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UK's GMC updates guidance for doctors

For the first time, the UK's General Medical Council is proposing that doctors can prescribe a cheaper off-label alternative to a licensed medicine under certain conditions

For the first time, the UK's regulator of doctors, the General Medical Council (GMC), is proposing that doctors can prescribe a cheaper off-label alternative to a licensed medicine, as long as it is approved in authoritative clinical guidelines and is just as safe and effective for the patient.

In its latest guidance document, 'Good practice in prescribing and managing medicines and devices' (pdf), which opens to consultation today (April 6), the GMC puts forward new standards designed to make prescribing safer for patients and to support doctors in managing medicines.

Patients buying prescriptions online would receive greater protection under the guidance, which would require doctors prescribing via websites to liaise with the patient's GP, unless the patient objected.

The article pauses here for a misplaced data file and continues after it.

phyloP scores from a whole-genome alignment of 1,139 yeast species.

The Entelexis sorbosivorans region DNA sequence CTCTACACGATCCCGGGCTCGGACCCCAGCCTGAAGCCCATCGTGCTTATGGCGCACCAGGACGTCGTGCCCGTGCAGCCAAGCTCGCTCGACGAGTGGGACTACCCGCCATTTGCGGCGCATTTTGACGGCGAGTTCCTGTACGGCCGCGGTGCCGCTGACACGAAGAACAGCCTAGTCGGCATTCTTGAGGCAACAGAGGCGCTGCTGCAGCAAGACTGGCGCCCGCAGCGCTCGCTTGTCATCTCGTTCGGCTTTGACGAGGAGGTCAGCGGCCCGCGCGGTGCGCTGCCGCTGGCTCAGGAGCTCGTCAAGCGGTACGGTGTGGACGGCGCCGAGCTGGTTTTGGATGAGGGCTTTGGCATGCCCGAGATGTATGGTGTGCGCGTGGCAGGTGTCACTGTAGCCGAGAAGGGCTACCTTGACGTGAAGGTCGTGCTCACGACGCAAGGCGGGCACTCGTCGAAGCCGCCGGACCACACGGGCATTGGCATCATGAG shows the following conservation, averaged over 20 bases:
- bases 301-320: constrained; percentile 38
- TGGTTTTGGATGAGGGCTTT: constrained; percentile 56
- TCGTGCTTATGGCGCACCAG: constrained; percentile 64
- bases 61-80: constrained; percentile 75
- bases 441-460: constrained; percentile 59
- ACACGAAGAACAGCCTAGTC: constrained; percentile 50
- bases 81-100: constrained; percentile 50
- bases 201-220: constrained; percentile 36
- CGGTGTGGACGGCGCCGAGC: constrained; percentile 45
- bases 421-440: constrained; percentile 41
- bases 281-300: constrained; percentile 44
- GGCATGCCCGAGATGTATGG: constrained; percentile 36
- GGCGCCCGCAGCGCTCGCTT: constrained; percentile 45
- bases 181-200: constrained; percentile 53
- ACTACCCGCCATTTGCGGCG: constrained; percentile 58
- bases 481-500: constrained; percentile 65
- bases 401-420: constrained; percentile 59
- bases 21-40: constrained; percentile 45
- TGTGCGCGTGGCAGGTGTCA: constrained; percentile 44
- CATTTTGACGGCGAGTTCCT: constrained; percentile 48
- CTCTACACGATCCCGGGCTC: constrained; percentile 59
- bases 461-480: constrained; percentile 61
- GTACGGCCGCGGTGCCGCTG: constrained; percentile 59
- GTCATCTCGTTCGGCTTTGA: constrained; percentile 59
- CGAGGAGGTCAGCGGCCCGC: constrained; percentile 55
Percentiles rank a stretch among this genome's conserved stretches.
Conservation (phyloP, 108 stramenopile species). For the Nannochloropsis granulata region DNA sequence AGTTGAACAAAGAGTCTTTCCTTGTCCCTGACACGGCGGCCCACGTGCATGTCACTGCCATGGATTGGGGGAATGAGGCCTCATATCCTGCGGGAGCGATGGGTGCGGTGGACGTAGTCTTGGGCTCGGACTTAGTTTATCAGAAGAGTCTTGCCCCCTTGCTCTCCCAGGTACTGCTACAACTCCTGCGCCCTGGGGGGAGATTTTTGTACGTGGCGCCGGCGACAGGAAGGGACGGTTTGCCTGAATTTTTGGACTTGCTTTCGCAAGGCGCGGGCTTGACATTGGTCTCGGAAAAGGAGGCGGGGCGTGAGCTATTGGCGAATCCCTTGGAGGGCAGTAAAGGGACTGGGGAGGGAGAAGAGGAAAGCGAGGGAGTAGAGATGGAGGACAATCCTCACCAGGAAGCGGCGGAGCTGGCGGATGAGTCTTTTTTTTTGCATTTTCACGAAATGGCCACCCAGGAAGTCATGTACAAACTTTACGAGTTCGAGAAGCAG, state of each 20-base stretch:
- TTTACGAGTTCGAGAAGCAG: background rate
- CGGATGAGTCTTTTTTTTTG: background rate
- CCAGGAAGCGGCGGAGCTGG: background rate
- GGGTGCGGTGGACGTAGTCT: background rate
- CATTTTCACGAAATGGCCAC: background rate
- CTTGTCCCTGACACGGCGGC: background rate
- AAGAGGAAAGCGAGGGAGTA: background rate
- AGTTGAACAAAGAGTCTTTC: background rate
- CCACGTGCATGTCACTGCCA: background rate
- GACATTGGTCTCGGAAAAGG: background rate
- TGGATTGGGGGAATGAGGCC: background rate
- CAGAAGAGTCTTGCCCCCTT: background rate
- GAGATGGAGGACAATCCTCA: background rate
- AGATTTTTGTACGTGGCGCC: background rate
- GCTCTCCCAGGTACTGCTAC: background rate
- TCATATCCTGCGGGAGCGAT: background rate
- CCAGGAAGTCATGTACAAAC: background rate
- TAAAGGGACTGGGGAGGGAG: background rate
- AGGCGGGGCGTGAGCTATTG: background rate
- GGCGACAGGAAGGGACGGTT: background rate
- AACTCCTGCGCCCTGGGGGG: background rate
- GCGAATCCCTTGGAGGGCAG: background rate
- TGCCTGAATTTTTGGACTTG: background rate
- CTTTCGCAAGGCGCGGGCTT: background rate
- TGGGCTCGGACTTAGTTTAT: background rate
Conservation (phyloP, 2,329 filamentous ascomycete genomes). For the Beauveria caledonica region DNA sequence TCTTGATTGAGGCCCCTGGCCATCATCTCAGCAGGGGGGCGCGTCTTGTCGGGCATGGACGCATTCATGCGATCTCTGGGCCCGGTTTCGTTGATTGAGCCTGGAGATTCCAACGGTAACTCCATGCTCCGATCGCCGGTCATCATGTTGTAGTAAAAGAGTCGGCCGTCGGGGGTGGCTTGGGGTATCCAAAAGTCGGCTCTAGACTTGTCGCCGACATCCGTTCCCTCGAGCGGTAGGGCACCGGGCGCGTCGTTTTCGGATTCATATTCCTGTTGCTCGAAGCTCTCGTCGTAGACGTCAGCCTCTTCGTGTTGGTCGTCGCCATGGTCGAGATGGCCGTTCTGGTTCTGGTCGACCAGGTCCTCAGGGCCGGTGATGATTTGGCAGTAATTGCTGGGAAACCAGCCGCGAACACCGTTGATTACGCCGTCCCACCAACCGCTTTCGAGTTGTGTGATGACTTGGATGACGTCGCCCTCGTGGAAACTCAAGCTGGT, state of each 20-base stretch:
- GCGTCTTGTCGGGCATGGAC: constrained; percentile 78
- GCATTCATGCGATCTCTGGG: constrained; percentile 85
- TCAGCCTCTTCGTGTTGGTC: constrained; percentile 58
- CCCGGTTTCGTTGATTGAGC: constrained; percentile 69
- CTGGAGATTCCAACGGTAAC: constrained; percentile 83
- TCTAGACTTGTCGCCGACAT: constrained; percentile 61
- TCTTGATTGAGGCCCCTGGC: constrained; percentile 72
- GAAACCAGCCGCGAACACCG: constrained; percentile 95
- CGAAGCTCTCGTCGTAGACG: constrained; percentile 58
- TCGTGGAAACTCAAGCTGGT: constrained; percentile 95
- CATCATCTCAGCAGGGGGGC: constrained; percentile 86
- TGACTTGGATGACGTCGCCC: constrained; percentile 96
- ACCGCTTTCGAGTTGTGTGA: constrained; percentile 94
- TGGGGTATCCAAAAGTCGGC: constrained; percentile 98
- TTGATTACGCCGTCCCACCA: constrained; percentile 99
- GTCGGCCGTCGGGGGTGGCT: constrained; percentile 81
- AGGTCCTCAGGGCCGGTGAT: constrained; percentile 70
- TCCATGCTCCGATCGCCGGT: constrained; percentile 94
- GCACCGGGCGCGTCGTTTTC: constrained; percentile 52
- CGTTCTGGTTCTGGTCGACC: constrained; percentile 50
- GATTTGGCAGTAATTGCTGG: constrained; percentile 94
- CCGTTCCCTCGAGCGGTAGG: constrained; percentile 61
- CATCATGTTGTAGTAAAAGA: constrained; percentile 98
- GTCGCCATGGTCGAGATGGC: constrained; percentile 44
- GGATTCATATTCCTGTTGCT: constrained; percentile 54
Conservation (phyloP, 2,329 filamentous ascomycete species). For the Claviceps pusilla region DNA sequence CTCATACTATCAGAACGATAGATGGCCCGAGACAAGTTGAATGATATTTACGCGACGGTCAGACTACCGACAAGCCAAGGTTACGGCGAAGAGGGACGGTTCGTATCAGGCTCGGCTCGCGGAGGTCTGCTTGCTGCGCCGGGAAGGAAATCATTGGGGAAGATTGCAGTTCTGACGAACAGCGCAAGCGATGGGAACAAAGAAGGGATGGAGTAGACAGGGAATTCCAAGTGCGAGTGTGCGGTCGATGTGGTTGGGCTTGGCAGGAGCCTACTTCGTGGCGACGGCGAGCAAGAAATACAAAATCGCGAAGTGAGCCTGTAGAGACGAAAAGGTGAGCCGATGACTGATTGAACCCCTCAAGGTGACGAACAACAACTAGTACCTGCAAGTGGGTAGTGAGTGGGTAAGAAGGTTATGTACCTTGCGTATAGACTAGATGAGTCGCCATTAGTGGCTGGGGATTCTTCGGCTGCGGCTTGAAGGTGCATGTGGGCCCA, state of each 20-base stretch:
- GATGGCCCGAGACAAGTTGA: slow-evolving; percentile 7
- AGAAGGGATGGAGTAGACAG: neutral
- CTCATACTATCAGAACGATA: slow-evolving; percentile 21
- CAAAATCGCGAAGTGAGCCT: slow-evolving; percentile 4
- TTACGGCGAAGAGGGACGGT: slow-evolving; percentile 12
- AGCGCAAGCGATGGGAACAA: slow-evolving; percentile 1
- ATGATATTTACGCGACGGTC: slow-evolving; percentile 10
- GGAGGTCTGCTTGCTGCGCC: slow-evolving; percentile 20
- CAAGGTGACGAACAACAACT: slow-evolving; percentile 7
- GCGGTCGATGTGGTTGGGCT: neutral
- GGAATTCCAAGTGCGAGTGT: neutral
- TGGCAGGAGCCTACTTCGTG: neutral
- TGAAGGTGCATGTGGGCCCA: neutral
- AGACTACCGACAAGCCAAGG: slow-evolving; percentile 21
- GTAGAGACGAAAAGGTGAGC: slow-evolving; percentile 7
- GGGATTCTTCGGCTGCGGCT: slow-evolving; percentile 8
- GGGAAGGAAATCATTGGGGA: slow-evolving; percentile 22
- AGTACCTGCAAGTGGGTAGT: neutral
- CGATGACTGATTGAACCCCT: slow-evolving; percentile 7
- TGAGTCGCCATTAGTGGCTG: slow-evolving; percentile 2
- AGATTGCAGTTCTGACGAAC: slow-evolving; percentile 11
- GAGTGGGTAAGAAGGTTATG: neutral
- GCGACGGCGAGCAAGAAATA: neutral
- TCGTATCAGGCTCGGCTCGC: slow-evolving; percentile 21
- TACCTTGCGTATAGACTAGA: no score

Doctors are also being asked to raise, and respond constructively to, concerns raised by colleagues and patients about adverse incidents and near-misses involving the use of medicines and medical devices.

Tough standards for doctors working in sports medicine are set out for the first time, including guidance that says doctors who suspect that athletes' performance is improperly enhanced should raise concerns when it is in the public interest.

The consultation also reiterates that doctors should avoid prescribing for themselves and their families and that controlled drugs should only be prescribed in an emergency, when lives or health are at serious risk.

Niall Dickson, chief executive of the GMC, said: "Between 1995 and 2009 the number of drugs prescribed by GPs tripled. It is vital that our guidance on prescribing and managing medicines is up to date and relevant for doctors working today.

"We want to hear the views of doctors, patients, carers and other health professionals about the difficult decisions doctors can face when prescribing and how doctors can help their patients better understand the information about the medicines they are taking."

The consultation opens today and will run until May 27, 2011. Doctors, other health professionals and members of the public who are interested in sharing their views are invited to take part.

6th April 2011

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